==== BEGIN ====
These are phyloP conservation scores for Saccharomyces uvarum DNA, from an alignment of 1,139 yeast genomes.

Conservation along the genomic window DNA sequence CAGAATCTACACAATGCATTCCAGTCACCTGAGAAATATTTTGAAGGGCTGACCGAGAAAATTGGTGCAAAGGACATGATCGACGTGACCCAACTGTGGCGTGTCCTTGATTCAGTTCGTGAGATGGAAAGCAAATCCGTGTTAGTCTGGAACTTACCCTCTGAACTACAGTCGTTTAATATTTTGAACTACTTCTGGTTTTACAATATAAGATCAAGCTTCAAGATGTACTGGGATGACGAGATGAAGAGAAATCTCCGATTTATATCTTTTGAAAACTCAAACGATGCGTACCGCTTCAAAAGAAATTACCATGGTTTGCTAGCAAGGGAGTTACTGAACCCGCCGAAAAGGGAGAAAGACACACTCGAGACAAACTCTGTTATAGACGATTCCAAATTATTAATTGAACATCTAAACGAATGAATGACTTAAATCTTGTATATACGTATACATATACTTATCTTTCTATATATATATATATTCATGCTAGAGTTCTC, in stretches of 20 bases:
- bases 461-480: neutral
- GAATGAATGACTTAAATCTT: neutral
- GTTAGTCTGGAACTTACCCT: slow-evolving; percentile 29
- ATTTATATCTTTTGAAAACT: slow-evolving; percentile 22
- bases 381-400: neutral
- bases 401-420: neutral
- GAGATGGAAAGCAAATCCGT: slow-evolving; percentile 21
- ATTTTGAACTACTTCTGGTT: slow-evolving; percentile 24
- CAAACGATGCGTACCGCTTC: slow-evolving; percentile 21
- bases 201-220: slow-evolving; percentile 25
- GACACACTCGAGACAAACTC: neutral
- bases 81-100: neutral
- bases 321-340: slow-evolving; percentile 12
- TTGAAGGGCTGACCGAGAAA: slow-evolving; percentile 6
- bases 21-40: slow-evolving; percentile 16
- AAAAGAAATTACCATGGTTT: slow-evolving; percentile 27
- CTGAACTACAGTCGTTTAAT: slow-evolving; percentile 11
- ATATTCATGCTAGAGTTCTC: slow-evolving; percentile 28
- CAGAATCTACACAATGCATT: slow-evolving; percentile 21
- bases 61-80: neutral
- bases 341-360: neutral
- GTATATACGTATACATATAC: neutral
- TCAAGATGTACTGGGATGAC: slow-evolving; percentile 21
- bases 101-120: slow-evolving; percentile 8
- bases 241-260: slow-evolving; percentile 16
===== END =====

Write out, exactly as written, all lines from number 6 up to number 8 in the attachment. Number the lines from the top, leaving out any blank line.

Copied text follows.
- ATTTATATCTTTTGAAAACT: slow-evolving; percentile 22
- bases 381-400: neutral
- bases 401-420: neutral